Also, the memory of the US violating human rights and other atrocities in Latin America is always well-remembered and, among leftist presidents who love talking about those details regarding the US to their voters, all that alone obviously makes things more difficult when it comes to reestablishing relationships.

    And, as that FT article pointed out (and as I remember seeing in the news elsewhere), you had backlash within the US against the idea of Biden opening relations with Venezuela. It does come at a political cost to him to do so.

    Still, there are obvious reasons for why such a deal could come forward. On the US side, as I said, it would be beneficial to somehow limit Russia’s influence in Latin America and to MAYBE address the rising oil prices:https://www.reuters.com/business/energy/venezuela-could-add-400000-bpd-oil-output-if-us-approves-licenses-petroleum-2022-03-11/

    “Venezuela’s oil output could rise by at least 400,000 barrels per day (bpd) if the United States authorizes requests by state-run PDVSA’s partners to trade Venezuelan crude, the country’s petroleum chamber said on Friday.

    The increase would allow the OPEC member’s oil production, which in January averaged 755,000 bpd according to official figures, approach some 1.2 million bpd, said the president of Venezuela’s Petroleum Chamber, Reinaldo Quintero.”

    Still, to be fair, I’m not personally aware of how much it could impact oil prices (it obviously isn’t going to bring gas back down to 2.50 I imagine) and you have other skeptical articles about the topic here: https://www.wsj.com/articles/the-u-s-shifts-focus-to-venezuelan-oil-but-output-is-low-11646694776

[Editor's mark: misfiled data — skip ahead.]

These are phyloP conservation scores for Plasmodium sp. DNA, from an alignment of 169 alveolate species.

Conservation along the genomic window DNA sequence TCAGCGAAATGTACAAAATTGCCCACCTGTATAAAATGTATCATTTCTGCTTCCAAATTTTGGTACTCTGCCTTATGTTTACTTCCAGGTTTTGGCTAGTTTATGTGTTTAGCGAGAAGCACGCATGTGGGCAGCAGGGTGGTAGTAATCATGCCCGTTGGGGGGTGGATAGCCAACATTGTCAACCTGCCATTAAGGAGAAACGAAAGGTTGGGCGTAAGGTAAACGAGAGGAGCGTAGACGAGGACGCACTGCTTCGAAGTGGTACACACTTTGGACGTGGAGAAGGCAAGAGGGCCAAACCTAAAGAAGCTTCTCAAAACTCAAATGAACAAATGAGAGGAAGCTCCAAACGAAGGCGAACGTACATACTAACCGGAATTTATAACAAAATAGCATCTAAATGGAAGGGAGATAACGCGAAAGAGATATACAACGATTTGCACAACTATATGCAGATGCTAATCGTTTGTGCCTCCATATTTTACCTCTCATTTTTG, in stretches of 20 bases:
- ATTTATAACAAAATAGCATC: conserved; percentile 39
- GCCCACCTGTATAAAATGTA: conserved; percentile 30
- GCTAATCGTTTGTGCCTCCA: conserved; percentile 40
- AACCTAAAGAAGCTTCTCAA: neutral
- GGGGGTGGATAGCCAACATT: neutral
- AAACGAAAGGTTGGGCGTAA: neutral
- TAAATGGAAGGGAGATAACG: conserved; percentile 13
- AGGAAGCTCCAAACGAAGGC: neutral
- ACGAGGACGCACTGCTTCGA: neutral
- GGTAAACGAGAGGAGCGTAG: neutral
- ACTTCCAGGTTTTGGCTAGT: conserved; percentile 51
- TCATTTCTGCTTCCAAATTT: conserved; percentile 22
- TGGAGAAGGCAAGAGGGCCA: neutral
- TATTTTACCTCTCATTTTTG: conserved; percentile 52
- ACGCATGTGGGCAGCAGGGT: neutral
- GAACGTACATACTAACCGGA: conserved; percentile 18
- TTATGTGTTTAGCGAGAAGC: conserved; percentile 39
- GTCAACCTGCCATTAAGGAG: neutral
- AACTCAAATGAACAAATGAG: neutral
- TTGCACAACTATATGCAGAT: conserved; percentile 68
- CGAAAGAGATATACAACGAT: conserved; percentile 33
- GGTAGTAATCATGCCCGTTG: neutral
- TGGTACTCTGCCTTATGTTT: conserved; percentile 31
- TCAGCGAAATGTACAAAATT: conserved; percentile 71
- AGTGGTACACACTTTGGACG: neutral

On Venezuela’s side, it would be beneficial to provide some relief from the previously established sanctions and also to be able to supply oil to the US as a boost (to whatever degree) to the Venezuelan economy.

    Regardless though of whatever deal can be struck (if one ever is), you also have the simple fact that the price of oil is going up and that alone serves Venezuela quite nicely: https://www.reuters.com/business/energy/oil-futures-open-higher-iea-supply-warning-2022-03-17/

    At the end of the day though, when it comes to the impact that this crisis could have on Latin America and the expat community, I think there is some expat though (at least for Russian expats) and, when it comes to Latin America as a region, I’d say that the impact so far has been relatively minimal but has potential for SOME noticeable changes with Venezuela specifically in regards to its economy and also the geopolitics of the region.

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    1. Did many Latin American countries criticize or condemn the US for its many bombing campaigns and invasions?
      Invaded Panama because George Bush got pissed off at Noriega who used to be a CIA asset for him

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      1. This article is about Russia. Clearly you are obsessed with the sins of the United States. There are articles here criticizing United States policy, but this is not one of them. By attributing everything that happens in the world to the United States, you grant the country more power than it has in the 21st century. The mid- and late-20th century were … last century.

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      2. It matters to “the west” because Ukrainians are white Europeans, the.master race, not a lesser race. And Russia would be right beside a NATO member country.
        Though of course the west thinks it’s fine that NATO has had Russia , and formerly the USSR, encircled with military bases for decades. “We can do it, but they cannot “.
        Kind of like the US bombing and invading seven countries in the past 30 years, then complaining China was “too aggressive” for building a couple of artificial islands, though not bombing ,nor invading anywhere..Hypocritical AF.